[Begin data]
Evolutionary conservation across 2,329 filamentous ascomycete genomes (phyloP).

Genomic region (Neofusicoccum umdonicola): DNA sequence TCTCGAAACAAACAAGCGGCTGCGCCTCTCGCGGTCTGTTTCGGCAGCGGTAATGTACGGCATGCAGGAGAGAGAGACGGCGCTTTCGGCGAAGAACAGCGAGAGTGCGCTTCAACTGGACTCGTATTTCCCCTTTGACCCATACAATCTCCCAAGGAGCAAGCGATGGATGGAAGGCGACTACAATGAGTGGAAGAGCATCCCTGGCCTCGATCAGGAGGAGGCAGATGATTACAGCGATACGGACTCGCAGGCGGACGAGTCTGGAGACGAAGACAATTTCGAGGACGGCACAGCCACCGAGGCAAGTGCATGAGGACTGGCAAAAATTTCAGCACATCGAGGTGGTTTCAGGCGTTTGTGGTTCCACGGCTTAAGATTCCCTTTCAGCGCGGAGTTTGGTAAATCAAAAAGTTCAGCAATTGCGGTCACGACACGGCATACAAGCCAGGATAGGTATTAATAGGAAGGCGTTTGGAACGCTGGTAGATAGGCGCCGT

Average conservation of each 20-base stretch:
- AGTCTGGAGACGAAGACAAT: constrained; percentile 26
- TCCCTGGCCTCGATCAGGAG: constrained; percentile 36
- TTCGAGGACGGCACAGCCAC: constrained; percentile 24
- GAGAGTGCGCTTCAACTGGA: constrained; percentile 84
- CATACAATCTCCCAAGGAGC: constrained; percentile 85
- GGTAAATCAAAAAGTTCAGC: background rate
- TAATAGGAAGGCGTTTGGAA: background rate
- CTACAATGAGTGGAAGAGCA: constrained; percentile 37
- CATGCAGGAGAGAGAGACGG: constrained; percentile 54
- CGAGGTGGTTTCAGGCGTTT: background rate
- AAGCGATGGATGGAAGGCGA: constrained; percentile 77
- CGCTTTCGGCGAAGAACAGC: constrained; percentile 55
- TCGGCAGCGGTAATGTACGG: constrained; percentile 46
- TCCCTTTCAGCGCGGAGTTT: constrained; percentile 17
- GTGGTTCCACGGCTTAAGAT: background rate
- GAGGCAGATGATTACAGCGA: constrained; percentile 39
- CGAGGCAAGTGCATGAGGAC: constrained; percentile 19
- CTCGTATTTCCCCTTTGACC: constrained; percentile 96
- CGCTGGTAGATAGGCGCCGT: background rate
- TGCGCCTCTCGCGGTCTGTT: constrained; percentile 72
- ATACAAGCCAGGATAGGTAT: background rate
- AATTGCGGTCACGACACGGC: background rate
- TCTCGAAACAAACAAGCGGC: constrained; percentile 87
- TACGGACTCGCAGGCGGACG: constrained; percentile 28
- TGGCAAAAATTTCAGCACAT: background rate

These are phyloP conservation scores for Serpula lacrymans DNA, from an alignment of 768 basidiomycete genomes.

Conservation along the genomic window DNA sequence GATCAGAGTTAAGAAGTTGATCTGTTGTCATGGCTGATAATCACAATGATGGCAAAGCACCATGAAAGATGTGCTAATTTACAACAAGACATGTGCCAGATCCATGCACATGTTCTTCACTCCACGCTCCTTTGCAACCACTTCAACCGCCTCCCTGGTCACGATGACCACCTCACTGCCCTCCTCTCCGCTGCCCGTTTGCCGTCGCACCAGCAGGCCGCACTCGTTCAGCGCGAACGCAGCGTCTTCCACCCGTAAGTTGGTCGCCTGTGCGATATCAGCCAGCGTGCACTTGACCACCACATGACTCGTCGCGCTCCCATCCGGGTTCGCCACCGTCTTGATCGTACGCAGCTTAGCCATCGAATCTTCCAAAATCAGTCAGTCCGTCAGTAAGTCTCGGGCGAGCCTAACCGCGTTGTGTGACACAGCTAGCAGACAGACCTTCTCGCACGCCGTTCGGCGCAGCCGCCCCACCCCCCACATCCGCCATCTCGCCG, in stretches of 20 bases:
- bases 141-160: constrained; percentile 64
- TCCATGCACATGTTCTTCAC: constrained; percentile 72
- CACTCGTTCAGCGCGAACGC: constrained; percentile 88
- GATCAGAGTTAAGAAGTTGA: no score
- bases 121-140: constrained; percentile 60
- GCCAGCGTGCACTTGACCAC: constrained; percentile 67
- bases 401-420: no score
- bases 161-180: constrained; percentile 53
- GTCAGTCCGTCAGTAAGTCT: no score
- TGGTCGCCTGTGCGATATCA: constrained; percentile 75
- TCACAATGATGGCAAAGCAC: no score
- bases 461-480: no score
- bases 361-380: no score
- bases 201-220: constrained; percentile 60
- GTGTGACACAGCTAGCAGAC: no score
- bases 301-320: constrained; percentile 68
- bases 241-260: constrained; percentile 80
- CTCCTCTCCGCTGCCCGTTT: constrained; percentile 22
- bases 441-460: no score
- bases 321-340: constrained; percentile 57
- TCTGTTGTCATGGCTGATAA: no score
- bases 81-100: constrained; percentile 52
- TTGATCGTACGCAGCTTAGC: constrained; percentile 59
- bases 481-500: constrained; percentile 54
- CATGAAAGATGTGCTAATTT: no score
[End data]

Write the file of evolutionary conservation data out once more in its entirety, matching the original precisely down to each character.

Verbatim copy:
Evolutionary conservation across 2,329 filamentous ascomycete genomes (phyloP).

Genomic region (Neofusicoccum umdonicola): DNA sequence TCTCGAAACAAACAAGCGGCTGCGCCTCTCGCGGTCTGTTTCGGCAGCGGTAATGTACGGCATGCAGGAGAGAGAGACGGCGCTTTCGGCGAAGAACAGCGAGAGTGCGCTTCAACTGGACTCGTATTTCCCCTTTGACCCATACAATCTCCCAAGGAGCAAGCGATGGATGGAAGGCGACTACAATGAGTGGAAGAGCATCCCTGGCCTCGATCAGGAGGAGGCAGATGATTACAGCGATACGGACTCGCAGGCGGACGAGTCTGGAGACGAAGACAATTTCGAGGACGGCACAGCCACCGAGGCAAGTGCATGAGGACTGGCAAAAATTTCAGCACATCGAGGTGGTTTCAGGCGTTTGTGGTTCCACGGCTTAAGATTCCCTTTCAGCGCGGAGTTTGGTAAATCAAAAAGTTCAGCAATTGCGGTCACGACACGGCATACAAGCCAGGATAGGTATTAATAGGAAGGCGTTTGGAACGCTGGTAGATAGGCGCCGT

Average conservation of each 20-base stretch:
- AGTCTGGAGACGAAGACAAT: constrained; percentile 26
- TCCCTGGCCTCGATCAGGAG: constrained; percentile 36
- TTCGAGGACGGCACAGCCAC: constrained; percentile 24
- GAGAGTGCGCTTCAACTGGA: constrained; percentile 84
- CATACAATCTCCCAAGGAGC: constrained; percentile 85
- GGTAAATCAAAAAGTTCAGC: background rate
- TAATAGGAAGGCGTTTGGAA: background rate
- CTACAATGAGTGGAAGAGCA: constrained; percentile 37
- CATGCAGGAGAGAGAGACGG: constrained; percentile 54
- CGAGGTGGTTTCAGGCGTTT: background rate
- AAGCGATGGATGGAAGGCGA: constrained; percentile 77
- CGCTTTCGGCGAAGAACAGC: constrained; percentile 55
- TCGGCAGCGGTAATGTACGG: constrained; percentile 46
- TCCCTTTCAGCGCGGAGTTT: constrained; percentile 17
- GTGGTTCCACGGCTTAAGAT: background rate
- GAGGCAGATGATTACAGCGA: constrained; percentile 39
- CGAGGCAAGTGCATGAGGAC: constrained; percentile 19
- CTCGTATTTCCCCTTTGACC: constrained; percentile 96
- CGCTGGTAGATAGGCGCCGT: background rate
- TGCGCCTCTCGCGGTCTGTT: constrained; percentile 72
- ATACAAGCCAGGATAGGTAT: background rate
- AATTGCGGTCACGACACGGC: background rate
- TCTCGAAACAAACAAGCGGC: constrained; percentile 87
- TACGGACTCGCAGGCGGACG: constrained; percentile 28
- TGGCAAAAATTTCAGCACAT: background rate

These are phyloP conservation scores for Serpula lacrymans DNA, from an alignment of 768 basidiomycete genomes.

Conservation along the genomic window DNA sequence GATCAGAGTTAAGAAGTTGATCTGTTGTCATGGCTGATAATCACAATGATGGCAAAGCACCATGAAAGATGTGCTAATTTACAACAAGACATGTGCCAGATCCATGCACATGTTCTTCACTCCACGCTCCTTTGCAACCACTTCAACCGCCTCCCTGGTCACGATGACCACCTCACTGCCCTCCTCTCCGCTGCCCGTTTGCCGTCGCACCAGCAGGCCGCACTCGTTCAGCGCGAACGCAGCGTCTTCCACCCGTAAGTTGGTCGCCTGTGCGATATCAGCCAGCGTGCACTTGACCACCACATGACTCGTCGCGCTCCCATCCGGGTTCGCCACCGTCTTGATCGTACGCAGCTTAGCCATCGAATCTTCCAAAATCAGTCAGTCCGTCAGTAAGTCTCGGGCGAGCCTAACCGCGTTGTGTGACACAGCTAGCAGACAGACCTTCTCGCACGCCGTTCGGCGCAGCCGCCCCACCCCCCACATCCGCCATCTCGCCG, in stretches of 20 bases:
- bases 141-160: constrained; percentile 64
- TCCATGCACATGTTCTTCAC: constrained; percentile 72
- CACTCGTTCAGCGCGAACGC: constrained; percentile 88
- GATCAGAGTTAAGAAGTTGA: no score
- bases 121-140: constrained; percentile 60
- GCCAGCGTGCACTTGACCAC: constrained; percentile 67
- bases 401-420: no score
- bases 161-180: constrained; percentile 53
- GTCAGTCCGTCAGTAAGTCT: no score
- TGGTCGCCTGTGCGATATCA: constrained; percentile 75
- TCACAATGATGGCAAAGCAC: no score
- bases 461-480: no score
- bases 361-380: no score
- bases 201-220: constrained; percentile 60
- GTGTGACACAGCTAGCAGAC: no score
- bases 301-320: constrained; percentile 68
- bases 241-260: constrained; percentile 80
- CTCCTCTCCGCTGCCCGTTT: constrained; percentile 22
- bases 441-460: no score
- bases 321-340: constrained; percentile 57
- TCTGTTGTCATGGCTGATAA: no score
- bases 81-100: constrained; percentile 52
- TTGATCGTACGCAGCTTAGC: constrained; percentile 59
- bases 481-500: constrained; percentile 54
- CATGAAAGATGTGCTAATTT: no score